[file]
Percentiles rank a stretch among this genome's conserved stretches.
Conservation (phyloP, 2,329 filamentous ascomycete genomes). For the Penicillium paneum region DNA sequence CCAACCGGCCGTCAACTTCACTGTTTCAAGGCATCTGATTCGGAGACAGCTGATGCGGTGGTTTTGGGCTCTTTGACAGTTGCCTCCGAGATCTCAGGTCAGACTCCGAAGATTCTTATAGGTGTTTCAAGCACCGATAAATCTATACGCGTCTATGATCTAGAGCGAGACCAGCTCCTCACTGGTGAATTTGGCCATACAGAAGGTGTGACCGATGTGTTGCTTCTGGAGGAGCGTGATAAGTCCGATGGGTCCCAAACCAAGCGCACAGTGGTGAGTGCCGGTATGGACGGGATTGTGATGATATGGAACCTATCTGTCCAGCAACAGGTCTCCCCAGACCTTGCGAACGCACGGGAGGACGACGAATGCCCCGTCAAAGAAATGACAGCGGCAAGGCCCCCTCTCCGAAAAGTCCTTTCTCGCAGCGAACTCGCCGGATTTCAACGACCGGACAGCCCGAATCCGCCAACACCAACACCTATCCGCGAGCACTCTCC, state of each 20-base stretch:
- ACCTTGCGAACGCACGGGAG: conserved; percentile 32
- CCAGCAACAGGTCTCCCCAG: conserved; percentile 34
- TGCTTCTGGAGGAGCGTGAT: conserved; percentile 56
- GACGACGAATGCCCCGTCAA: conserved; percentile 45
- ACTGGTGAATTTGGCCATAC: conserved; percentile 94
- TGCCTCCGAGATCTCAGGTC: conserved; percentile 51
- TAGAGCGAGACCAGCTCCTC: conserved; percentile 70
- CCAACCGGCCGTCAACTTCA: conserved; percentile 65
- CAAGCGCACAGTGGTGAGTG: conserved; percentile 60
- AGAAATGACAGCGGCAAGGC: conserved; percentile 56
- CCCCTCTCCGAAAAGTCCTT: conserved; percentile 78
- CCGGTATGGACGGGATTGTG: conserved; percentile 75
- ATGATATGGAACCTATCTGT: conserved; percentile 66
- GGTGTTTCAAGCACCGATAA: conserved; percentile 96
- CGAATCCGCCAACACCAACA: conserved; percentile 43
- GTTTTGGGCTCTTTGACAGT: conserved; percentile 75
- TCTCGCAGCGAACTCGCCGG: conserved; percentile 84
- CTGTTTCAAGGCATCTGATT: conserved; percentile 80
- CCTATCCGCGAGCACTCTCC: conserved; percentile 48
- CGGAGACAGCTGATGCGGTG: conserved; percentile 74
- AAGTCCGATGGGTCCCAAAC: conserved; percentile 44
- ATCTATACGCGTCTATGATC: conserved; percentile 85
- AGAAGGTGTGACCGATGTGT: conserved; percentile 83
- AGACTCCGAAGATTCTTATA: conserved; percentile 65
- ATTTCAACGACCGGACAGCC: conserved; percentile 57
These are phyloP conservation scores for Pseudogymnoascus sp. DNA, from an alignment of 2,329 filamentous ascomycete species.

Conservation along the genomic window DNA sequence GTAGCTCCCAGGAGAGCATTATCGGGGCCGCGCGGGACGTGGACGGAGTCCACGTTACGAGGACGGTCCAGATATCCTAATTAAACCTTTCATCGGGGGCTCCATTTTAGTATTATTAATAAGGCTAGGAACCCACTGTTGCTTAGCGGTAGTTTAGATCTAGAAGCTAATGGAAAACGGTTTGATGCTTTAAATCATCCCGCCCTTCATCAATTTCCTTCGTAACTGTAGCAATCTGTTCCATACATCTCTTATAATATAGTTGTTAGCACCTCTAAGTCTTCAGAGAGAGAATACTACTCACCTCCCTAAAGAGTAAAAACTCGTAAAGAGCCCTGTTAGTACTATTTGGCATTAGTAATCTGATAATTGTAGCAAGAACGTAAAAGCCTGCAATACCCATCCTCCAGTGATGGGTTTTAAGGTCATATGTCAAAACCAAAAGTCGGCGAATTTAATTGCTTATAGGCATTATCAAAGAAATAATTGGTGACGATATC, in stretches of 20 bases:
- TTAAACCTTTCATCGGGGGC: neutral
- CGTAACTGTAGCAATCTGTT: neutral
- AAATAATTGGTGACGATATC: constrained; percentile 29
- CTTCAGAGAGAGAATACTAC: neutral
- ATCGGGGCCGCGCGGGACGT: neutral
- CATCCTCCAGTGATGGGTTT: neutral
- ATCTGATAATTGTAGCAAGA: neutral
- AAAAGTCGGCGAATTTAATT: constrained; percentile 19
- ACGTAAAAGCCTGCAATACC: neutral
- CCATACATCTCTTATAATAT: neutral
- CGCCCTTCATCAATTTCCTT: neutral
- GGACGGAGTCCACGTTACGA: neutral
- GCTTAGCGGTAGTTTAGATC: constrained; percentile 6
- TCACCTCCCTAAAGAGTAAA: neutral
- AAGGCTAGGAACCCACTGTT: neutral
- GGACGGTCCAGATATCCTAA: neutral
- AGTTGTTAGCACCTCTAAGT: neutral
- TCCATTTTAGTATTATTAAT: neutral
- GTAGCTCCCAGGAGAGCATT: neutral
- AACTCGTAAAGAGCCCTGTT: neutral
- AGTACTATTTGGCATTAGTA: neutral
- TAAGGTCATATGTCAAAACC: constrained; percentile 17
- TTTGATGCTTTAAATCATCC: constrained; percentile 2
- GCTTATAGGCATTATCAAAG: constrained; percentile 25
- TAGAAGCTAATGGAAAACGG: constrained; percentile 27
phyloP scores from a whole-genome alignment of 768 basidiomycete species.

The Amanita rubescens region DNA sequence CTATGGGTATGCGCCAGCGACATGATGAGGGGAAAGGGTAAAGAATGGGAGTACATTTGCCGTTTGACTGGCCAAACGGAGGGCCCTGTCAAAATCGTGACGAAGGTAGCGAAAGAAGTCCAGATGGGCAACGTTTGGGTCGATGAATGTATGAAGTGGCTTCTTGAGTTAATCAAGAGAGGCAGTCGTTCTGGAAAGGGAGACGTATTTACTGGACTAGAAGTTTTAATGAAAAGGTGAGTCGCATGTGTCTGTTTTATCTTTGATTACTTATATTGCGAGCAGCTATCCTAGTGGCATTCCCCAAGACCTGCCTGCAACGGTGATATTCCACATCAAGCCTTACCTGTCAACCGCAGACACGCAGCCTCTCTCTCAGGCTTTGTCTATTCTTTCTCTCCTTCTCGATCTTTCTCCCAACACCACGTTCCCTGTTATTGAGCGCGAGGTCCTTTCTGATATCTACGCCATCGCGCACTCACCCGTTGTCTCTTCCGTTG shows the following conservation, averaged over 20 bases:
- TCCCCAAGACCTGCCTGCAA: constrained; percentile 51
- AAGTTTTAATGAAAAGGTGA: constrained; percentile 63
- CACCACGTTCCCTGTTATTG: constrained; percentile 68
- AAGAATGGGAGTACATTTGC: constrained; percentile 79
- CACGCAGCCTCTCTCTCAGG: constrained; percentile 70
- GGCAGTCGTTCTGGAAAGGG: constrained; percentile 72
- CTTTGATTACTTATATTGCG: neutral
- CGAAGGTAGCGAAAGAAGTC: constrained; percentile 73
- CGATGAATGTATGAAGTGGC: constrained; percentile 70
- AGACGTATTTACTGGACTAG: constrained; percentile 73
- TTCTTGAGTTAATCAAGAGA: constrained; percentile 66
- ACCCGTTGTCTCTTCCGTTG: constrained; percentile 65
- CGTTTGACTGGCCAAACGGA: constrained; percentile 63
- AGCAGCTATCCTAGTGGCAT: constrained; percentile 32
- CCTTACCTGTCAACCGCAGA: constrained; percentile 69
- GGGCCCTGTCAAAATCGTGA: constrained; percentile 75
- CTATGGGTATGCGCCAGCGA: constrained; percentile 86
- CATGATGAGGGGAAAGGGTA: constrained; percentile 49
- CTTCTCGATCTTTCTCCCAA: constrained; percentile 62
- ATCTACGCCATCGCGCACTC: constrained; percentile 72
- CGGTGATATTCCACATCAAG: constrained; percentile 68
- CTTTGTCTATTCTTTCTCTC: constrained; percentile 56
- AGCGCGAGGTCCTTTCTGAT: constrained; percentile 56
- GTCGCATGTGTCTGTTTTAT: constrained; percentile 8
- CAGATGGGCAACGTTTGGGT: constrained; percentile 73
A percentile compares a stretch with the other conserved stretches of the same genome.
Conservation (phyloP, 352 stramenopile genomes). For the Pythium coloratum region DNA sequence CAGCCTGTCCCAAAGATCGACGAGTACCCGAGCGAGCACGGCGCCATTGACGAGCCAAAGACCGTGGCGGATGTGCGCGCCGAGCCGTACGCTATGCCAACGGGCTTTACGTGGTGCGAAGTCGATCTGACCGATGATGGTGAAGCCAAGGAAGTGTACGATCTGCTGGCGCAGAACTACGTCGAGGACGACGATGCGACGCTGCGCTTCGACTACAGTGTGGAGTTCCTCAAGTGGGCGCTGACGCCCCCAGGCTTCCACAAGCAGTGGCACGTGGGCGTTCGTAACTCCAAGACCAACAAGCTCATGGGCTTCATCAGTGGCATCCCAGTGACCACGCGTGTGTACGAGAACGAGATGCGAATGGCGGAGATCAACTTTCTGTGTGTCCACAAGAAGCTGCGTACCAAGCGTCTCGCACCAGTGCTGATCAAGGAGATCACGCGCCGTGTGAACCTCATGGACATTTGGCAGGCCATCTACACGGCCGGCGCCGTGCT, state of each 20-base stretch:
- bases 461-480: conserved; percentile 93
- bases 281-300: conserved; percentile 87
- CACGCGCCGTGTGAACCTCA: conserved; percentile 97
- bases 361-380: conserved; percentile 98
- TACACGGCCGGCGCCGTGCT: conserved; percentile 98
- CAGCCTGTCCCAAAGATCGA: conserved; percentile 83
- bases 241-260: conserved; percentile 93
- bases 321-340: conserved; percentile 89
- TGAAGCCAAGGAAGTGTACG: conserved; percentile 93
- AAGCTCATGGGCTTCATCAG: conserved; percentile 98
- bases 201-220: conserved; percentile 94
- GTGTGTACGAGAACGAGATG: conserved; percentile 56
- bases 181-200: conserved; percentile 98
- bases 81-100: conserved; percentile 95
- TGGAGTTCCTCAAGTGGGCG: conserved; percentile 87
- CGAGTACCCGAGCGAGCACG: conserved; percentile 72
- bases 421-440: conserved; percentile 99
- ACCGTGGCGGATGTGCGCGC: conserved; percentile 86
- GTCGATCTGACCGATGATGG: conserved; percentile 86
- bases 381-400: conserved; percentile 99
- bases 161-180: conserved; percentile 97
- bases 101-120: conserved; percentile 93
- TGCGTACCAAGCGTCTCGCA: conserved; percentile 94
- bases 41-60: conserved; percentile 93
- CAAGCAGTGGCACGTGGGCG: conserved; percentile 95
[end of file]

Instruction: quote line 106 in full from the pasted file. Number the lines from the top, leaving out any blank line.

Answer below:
- TGCGTACCAAGCGTCTCGCA: conserved; percentile 94